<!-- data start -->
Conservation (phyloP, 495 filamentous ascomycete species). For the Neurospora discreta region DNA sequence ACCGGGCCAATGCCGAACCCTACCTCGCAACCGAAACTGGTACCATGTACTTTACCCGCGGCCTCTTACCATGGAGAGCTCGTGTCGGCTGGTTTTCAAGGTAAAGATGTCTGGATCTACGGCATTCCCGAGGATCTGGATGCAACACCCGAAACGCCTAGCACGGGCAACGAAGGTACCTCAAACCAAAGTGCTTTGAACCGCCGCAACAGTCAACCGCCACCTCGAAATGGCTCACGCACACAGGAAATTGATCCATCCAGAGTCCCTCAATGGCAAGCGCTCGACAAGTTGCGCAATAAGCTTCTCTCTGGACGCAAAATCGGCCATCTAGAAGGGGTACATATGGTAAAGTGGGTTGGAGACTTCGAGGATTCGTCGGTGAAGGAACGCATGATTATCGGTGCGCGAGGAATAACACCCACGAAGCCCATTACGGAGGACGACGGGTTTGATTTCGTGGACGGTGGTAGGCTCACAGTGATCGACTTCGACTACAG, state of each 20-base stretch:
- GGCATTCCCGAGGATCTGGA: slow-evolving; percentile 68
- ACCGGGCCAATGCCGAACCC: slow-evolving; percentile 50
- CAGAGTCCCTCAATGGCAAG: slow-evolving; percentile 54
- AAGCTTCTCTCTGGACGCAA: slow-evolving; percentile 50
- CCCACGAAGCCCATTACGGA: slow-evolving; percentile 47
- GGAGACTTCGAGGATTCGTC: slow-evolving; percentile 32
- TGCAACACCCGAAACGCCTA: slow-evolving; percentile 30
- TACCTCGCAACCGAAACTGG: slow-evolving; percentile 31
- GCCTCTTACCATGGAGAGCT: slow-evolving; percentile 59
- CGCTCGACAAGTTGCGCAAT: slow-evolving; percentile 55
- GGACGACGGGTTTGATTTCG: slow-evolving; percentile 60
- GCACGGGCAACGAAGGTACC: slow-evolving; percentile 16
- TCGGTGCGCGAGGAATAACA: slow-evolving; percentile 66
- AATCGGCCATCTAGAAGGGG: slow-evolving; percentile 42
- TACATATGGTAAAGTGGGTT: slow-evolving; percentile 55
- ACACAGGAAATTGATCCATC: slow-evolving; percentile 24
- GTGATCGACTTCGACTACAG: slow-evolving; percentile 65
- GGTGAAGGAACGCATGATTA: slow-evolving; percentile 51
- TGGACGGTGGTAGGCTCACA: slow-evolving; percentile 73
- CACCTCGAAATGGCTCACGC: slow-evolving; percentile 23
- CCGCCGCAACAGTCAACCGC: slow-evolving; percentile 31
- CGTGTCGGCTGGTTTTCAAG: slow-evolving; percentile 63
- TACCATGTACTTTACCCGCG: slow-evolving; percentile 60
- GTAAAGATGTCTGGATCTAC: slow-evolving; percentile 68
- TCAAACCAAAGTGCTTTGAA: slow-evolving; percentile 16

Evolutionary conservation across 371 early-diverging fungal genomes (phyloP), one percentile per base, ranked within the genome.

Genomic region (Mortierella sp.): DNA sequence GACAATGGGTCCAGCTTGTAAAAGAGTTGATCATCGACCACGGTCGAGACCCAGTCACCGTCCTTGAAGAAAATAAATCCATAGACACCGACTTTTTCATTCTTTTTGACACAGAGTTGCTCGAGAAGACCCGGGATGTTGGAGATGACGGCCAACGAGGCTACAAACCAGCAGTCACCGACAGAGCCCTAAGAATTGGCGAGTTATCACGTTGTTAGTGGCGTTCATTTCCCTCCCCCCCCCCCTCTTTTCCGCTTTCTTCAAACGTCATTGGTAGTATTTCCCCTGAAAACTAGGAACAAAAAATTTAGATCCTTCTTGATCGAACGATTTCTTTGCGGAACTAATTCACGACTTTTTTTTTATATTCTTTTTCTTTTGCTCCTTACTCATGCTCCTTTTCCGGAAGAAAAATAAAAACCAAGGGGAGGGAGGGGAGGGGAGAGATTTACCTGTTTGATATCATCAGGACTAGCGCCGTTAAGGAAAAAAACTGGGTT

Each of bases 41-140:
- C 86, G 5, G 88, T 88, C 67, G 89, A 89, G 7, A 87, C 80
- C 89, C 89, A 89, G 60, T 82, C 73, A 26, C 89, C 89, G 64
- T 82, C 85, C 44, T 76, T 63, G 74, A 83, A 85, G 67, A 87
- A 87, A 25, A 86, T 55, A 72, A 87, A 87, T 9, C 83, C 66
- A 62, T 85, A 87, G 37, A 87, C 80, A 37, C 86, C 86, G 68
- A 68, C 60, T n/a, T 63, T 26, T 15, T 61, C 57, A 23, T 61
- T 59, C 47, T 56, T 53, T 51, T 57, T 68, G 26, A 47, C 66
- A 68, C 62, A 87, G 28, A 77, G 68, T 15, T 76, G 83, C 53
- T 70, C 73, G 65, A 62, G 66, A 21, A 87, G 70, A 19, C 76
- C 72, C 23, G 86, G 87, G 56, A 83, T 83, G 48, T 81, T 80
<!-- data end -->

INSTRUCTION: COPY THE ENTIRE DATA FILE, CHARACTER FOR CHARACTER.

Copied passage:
Conservation (phyloP, 495 filamentous ascomycete species). For the Neurospora discreta region DNA sequence ACCGGGCCAATGCCGAACCCTACCTCGCAACCGAAACTGGTACCATGTACTTTACCCGCGGCCTCTTACCATGGAGAGCTCGTGTCGGCTGGTTTTCAAGGTAAAGATGTCTGGATCTACGGCATTCCCGAGGATCTGGATGCAACACCCGAAACGCCTAGCACGGGCAACGAAGGTACCTCAAACCAAAGTGCTTTGAACCGCCGCAACAGTCAACCGCCACCTCGAAATGGCTCACGCACACAGGAAATTGATCCATCCAGAGTCCCTCAATGGCAAGCGCTCGACAAGTTGCGCAATAAGCTTCTCTCTGGACGCAAAATCGGCCATCTAGAAGGGGTACATATGGTAAAGTGGGTTGGAGACTTCGAGGATTCGTCGGTGAAGGAACGCATGATTATCGGTGCGCGAGGAATAACACCCACGAAGCCCATTACGGAGGACGACGGGTTTGATTTCGTGGACGGTGGTAGGCTCACAGTGATCGACTTCGACTACAG, state of each 20-base stretch:
- GGCATTCCCGAGGATCTGGA: slow-evolving; percentile 68
- ACCGGGCCAATGCCGAACCC: slow-evolving; percentile 50
- CAGAGTCCCTCAATGGCAAG: slow-evolving; percentile 54
- AAGCTTCTCTCTGGACGCAA: slow-evolving; percentile 50
- CCCACGAAGCCCATTACGGA: slow-evolving; percentile 47
- GGAGACTTCGAGGATTCGTC: slow-evolving; percentile 32
- TGCAACACCCGAAACGCCTA: slow-evolving; percentile 30
- TACCTCGCAACCGAAACTGG: slow-evolving; percentile 31
- GCCTCTTACCATGGAGAGCT: slow-evolving; percentile 59
- CGCTCGACAAGTTGCGCAAT: slow-evolving; percentile 55
- GGACGACGGGTTTGATTTCG: slow-evolving; percentile 60
- GCACGGGCAACGAAGGTACC: slow-evolving; percentile 16
- TCGGTGCGCGAGGAATAACA: slow-evolving; percentile 66
- AATCGGCCATCTAGAAGGGG: slow-evolving; percentile 42
- TACATATGGTAAAGTGGGTT: slow-evolving; percentile 55
- ACACAGGAAATTGATCCATC: slow-evolving; percentile 24
- GTGATCGACTTCGACTACAG: slow-evolving; percentile 65
- GGTGAAGGAACGCATGATTA: slow-evolving; percentile 51
- TGGACGGTGGTAGGCTCACA: slow-evolving; percentile 73
- CACCTCGAAATGGCTCACGC: slow-evolving; percentile 23
- CCGCCGCAACAGTCAACCGC: slow-evolving; percentile 31
- CGTGTCGGCTGGTTTTCAAG: slow-evolving; percentile 63
- TACCATGTACTTTACCCGCG: slow-evolving; percentile 60
- GTAAAGATGTCTGGATCTAC: slow-evolving; percentile 68
- TCAAACCAAAGTGCTTTGAA: slow-evolving; percentile 16

Evolutionary conservation across 371 early-diverging fungal genomes (phyloP), one percentile per base, ranked within the genome.

Genomic region (Mortierella sp.): DNA sequence GACAATGGGTCCAGCTTGTAAAAGAGTTGATCATCGACCACGGTCGAGACCCAGTCACCGTCCTTGAAGAAAATAAATCCATAGACACCGACTTTTTCATTCTTTTTGACACAGAGTTGCTCGAGAAGACCCGGGATGTTGGAGATGACGGCCAACGAGGCTACAAACCAGCAGTCACCGACAGAGCCCTAAGAATTGGCGAGTTATCACGTTGTTAGTGGCGTTCATTTCCCTCCCCCCCCCCCTCTTTTCCGCTTTCTTCAAACGTCATTGGTAGTATTTCCCCTGAAAACTAGGAACAAAAAATTTAGATCCTTCTTGATCGAACGATTTCTTTGCGGAACTAATTCACGACTTTTTTTTTATATTCTTTTTCTTTTGCTCCTTACTCATGCTCCTTTTCCGGAAGAAAAATAAAAACCAAGGGGAGGGAGGGGAGGGGAGAGATTTACCTGTTTGATATCATCAGGACTAGCGCCGTTAAGGAAAAAAACTGGGTT

Each of bases 41-140:
- C 86, G 5, G 88, T 88, C 67, G 89, A 89, G 7, A 87, C 80
- C 89, C 89, A 89, G 60, T 82, C 73, A 26, C 89, C 89, G 64
- T 82, C 85, C 44, T 76, T 63, G 74, A 83, A 85, G 67, A 87
- A 87, A 25, A 86, T 55, A 72, A 87, A 87, T 9, C 83, C 66
- A 62, T 85, A 87, G 37, A 87, C 80, A 37, C 86, C 86, G 68
- A 68, C 60, T n/a, T 63, T 26, T 15, T 61, C 57, A 23, T 61
- T 59, C 47, T 56, T 53, T 51, T 57, T 68, G 26, A 47, C 66
- A 68, C 62, A 87, G 28, A 77, G 68, T 15, T 76, G 83, C 53
- T 70, C 73, G 65, A 62, G 66, A 21, A 87, G 70, A 19, C 76
- C 72, C 23, G 86, G 87, G 56, A 83, T 83, G 48, T 81, T 80